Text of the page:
The Thaw: Fighting Climate Change In Louisville

I had no idea we were making a life raft when we formed a small songwriting group in early March 2020. We met once in person and then the meetings went to screens, writing a song per week based on prompts we came up with together. We started the group not knowing the essential part it would play supporting our mental health during all that would happen in that first year. We processed the grief and isolation and political despair. We found something to make from the shattering pieces. Where lockdown took the wind from our sails, there seemed to be magic in asking something of each other. 

I had to leave the group when my morning sickness made it impossible to Zoom. I had a child; my first. I didn’t know that I would be a mother in this life. After the soft opening of the world, our group dissolved, everyone returning to their various circles and realms. I soaked up the smells and sounds of my newborn, completely immersed in the raw nerves, hers and mine. 

Then the Intergovernmental Panel on Climate Change report came in saying it was almost too late. This was a crisis we could foresee, but if we got to the “wall” there would be no chance to give our children the world as we knew it: the pollinators, the butterflies, the migrating birds, the seasons. It seemed that we were a disaster-driven society, programmed to keep going with the status quo until we hit that wall. But if we let the disaster teach us, there would be no chance to learn this lesson, to adapt. 

It was keeping me up at night during an already sleepless time with a newborn. I kept wondering how to cope with this immense stress that made action seem impossible — the kind of action that might keep us from running off the cliff.

I still worry for my daughter, that I have brought her to a corrupted place. I was haunted by a quote by Norwegian philosopher Peter Wessel Zapffe: “To bear children into this world is like carrying wood to a burning house.” I want all my actions to show her the beauty here, all my actions to be water on the burning house of the world. She is so full of joy and wonder, beaming her smile at everyone she meets, not knowing that the people she beams at are running her off the cliff.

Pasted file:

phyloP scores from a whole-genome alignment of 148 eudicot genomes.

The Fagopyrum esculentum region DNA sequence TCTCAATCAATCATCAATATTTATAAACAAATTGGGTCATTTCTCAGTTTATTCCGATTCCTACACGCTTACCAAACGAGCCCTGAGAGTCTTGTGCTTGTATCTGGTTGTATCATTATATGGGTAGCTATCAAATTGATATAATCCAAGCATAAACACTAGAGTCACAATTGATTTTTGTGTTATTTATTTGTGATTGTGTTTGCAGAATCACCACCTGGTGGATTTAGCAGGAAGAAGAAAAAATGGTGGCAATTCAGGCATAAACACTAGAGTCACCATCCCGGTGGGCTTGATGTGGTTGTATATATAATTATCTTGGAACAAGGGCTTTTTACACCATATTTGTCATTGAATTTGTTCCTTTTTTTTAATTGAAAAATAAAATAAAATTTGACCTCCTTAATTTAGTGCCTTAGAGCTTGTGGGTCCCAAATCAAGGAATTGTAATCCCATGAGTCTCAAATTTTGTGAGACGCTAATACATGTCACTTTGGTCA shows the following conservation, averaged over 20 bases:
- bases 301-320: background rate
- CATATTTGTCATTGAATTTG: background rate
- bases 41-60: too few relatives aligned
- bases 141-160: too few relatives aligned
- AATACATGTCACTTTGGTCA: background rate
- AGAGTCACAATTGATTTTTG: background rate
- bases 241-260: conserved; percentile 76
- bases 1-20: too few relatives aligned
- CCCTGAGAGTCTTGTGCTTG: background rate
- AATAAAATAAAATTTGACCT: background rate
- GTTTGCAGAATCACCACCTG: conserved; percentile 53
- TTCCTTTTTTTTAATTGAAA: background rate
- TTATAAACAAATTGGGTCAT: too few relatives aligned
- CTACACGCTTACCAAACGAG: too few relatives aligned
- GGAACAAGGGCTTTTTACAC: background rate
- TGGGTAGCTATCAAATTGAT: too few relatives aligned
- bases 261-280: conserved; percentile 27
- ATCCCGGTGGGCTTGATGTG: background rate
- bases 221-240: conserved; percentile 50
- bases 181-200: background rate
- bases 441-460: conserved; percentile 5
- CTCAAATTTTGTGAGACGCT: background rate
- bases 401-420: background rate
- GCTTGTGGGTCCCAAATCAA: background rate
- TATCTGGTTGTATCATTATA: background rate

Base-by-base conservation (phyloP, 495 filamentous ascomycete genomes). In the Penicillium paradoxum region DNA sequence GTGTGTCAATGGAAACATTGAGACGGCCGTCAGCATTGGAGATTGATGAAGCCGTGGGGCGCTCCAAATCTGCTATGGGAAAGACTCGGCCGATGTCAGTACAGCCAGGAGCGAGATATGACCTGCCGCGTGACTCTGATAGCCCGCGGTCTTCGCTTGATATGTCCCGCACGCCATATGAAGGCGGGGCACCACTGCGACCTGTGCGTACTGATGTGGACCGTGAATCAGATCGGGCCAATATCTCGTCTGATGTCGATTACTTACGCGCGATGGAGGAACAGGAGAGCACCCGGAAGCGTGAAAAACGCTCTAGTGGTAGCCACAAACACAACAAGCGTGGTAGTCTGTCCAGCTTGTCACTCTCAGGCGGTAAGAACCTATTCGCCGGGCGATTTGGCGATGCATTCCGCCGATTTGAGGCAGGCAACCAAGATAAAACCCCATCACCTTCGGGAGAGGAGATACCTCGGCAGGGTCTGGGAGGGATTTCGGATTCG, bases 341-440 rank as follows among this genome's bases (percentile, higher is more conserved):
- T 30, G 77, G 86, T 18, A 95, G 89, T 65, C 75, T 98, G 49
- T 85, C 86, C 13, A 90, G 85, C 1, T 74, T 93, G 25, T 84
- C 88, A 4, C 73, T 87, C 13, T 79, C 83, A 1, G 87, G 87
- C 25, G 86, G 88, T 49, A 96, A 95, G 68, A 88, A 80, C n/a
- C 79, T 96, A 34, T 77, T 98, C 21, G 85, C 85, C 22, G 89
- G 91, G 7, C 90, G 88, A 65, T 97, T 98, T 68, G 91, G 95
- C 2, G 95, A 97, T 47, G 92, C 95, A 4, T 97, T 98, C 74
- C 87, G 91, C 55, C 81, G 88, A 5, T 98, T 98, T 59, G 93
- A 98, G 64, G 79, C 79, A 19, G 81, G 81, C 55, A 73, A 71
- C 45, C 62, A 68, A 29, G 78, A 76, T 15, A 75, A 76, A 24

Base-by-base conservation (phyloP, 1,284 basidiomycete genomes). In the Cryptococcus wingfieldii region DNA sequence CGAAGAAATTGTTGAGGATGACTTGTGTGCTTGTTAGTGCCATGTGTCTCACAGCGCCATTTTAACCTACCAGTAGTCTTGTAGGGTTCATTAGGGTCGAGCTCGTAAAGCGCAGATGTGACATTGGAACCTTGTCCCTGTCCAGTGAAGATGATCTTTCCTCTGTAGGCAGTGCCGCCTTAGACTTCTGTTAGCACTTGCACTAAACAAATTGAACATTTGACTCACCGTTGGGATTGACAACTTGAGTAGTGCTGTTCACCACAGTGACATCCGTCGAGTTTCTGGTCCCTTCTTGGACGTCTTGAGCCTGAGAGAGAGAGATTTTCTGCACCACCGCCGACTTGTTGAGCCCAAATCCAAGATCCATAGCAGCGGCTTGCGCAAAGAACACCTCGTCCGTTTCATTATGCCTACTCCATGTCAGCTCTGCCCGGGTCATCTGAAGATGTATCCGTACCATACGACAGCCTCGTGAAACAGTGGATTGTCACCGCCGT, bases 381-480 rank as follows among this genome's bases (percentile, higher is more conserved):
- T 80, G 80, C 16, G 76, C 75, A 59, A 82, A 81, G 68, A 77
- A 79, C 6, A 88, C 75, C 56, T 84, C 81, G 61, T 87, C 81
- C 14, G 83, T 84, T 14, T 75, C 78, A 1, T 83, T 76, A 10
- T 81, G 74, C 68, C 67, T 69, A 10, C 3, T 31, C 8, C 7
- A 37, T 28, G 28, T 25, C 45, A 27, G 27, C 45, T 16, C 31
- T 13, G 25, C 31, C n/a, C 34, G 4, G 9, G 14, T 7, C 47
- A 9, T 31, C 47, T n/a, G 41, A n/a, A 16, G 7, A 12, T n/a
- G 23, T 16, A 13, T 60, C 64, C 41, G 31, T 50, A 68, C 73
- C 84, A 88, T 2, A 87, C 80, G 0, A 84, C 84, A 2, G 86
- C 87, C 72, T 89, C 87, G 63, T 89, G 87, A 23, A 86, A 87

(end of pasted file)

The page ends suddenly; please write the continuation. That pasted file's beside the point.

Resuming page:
Then I noticed that all of the like-minded people I knew couldn’t even bear to hear the news anymore. “I’m taking a break,” they said. While I deeply empathized, I was chilled at the realization: If all the sensitive people out there were doing the same thing… then who was steering the ship? What if all the kind people I knew were stuck in their grief and anger, paralyzed like me? 

So I thought: What if we could harness that special power that we found in the songwriting group? The asking. Something to help some of the soft-hearted people grieve and to vent anger; to turn that energy into something positive, something tangible? It didn’t have to be big; just an intimate group that would ask each other to show up together. To create things that would unfreeze and unparalyze. To make something beautiful, because it would matter to us that we tried. 

The idea for an intimate circle has since blossomed into something bigger and far more extroverted than I could have expected: a parade with puppets, music, and a lot to say… publicly. Honestly I don’t feel ready; my hands already full with my 1-year-old and her needs. I am hesitant to lay my hopes bare in a city where cynicism runs deep. A place where people have scoffed at the idea of a clean Ohio River. Impossible! Childish to even think of it! The fear that our parade, our expression of hope, would just be swatting the hornet’s nest — making people who don’t already agree with us more resentful and unwilling to help stop the exploitative actions that have been poisoning our soil, water, air, and community. Taking profit as the measure of what is “good,” what is “progress.” 

I still want that intimate group to process all that is painful and frustrating. But, on this occasion, I feel asked once again to open outward instead, to put energy towards a beautiful vision of what this city could be: healthy, just, and beautiful — something greater than “bourbonism” and fossil fuel-based industry and infrastructure, something beyond polluting ourselves and our place for profit. My hope is that this parade will help strengthen that vision and unfreeze a few more of us. Because this is the only thing worth working for. 

I look at my beaming daughter, on the verge of walking and overcome with delight as she stands up for the first time in a crowd; her father and I constantly scrambling after her to keep her from falling. I think, “I don’t have spare time for a parade or a protest. None of us do.” But if you expand the scope of your vision just a little, we don’t have time for anything else. 

This article originally appeared in the Our Good River zine, available at www.greenstreetsky.org. The Our Good River Climate Parade will take place at 3 p.m. on June 25 at 3pm. It starts at Injustice Square (Jefferson Square Park).

Joan Shelley is a singer-songwriter and activist. Her new album, The Spur, will be released on June 24.